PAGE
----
Sunday, March 27, 2016

by Gary K. Clabaugh, Ed. D.

America has an appalling history of racism. Yet geneticists assure us that there is only one race — Homo sapiens. Scientifically speaking, distinct races literally do not exist; though racism does, because race is a social, not scientific, conception. Insisting there are races requires cramming people into scientifically spurious categories such as black or white. But cram them we do, often with savage results.**

The Lynching of Rubin Stacy,
July 19, 1935
Fort Lauderdale, Florida.

Strange Fruit: Biography of a Song
   -- David Margolick, 2001.

What is more, “race” is not the only characteristic that can trigger discrimination. Disability, gender, LGBT, and religion are old reliables. Plus you can be too pretty, too smart, too poor, too ugly, too short, too fat, lack “good breeding, and so forth. People are surprisingly resourceful when it comes to excluding and mistreating others.

Affirmative action aids some victims of discrimination — those who have enough political muscle to have their plight recognized by lawmakers. Tactics are then adopted that improve their opportunities. But too often this is accomplished at the expense of others, for example, middle class “white” males, who find they are being treated unfairly in order to make America “fairer”

The nation’s plutocrats are safely above all of this. They can simply price out “undesirables.” And their kids attend exclusive private schools where they need not mix with the great unwashed. Then, as “legacies,” the crème de la crème can even end-run the admissions process at the nation’s most prestigious universities. This particular kind of discrimination, while absurdly unfair, is perfectly legal.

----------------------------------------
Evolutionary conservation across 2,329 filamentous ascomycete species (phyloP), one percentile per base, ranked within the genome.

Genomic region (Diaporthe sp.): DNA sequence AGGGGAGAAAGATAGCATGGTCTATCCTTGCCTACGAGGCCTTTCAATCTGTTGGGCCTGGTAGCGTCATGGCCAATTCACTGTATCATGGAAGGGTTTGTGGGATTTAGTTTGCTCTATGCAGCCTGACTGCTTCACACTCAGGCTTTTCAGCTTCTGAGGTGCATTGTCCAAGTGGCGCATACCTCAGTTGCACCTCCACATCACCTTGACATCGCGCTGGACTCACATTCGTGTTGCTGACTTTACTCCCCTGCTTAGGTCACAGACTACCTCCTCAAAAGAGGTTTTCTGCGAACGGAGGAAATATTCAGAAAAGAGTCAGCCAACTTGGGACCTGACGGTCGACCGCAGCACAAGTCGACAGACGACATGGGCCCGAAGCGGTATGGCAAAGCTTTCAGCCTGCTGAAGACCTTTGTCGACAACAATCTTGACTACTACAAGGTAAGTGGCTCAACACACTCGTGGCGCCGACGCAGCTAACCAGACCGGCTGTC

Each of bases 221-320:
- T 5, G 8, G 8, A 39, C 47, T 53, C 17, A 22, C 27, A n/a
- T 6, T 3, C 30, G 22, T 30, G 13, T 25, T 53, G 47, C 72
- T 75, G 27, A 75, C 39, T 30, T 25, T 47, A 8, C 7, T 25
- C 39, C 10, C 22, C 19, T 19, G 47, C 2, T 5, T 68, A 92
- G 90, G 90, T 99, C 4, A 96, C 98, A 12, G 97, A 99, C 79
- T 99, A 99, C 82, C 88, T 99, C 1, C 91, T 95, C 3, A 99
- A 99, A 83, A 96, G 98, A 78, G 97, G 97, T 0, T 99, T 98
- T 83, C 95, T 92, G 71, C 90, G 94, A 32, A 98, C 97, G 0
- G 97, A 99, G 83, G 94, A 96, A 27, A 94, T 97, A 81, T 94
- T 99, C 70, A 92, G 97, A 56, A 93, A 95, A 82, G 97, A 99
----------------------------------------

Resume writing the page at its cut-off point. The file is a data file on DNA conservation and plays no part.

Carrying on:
Remember, too, that there are secret societies in these exclusive universities that occupy the very peak of the social pecking order. Yale’s particularly exclusionary Skull and Bones, for instance, offers a lifetime of advantages. Yet there are absolutely no legal strictures on this kind of discrimination.

Now let’s get back to race. In the 1960’s, when African-Americans were demanding their civil rights, an ugly racist “joke” was circulating in the South where I lived at the time. It went like this: “What do you call a good looking, 6”4” black guy with a Ph.D. in nuclear physics?” The meanspirited answer: “A nigra.”

The point of this bigoted “humor” was that no matter what an African-American’s attributes and accomplishments, he or she was nonetheless "inferior" to the most unattractive, ignorant, White person. Race trumped everything.

The table below invites you to consider whether race still trumps everything. The left column combines “whiteness” with a non-“racial” characteristic that invites discrimination. The right column combines “blackness,” with that characteristic reversed.

Which would you rather be:

A 5’4” WHITE MAN or

Now let’s put some of these together. For instance, would you prefer being an ugly, bald, 5”4”, white guy without an inheritance, or a good looking, 6”4” black guy who just inherited $10 million?

Now imagine you are the 5’4” poor white guy and your teenage daughter just failed to get a desperately needed scholarship because it was awarded to the “disadvantaged,” 6’4” wealthy black guy’s daughter. What’s the problem here? That there are a lot of ways to classify people besides “race.”

There is only one race — the human one. But we’re so hung up on black, white, and so forth, that we lose sight of the complex range of human differences and instead institutionalize racism.

Diversity takes many, many forms. So let’s quit cramming people into racial categories and recognize that each and every individual is unique. That is what is wrong with present affirmative action attempts to achieve “diversity:” their abject failure to honor individual differences.

In Fellowship, GKC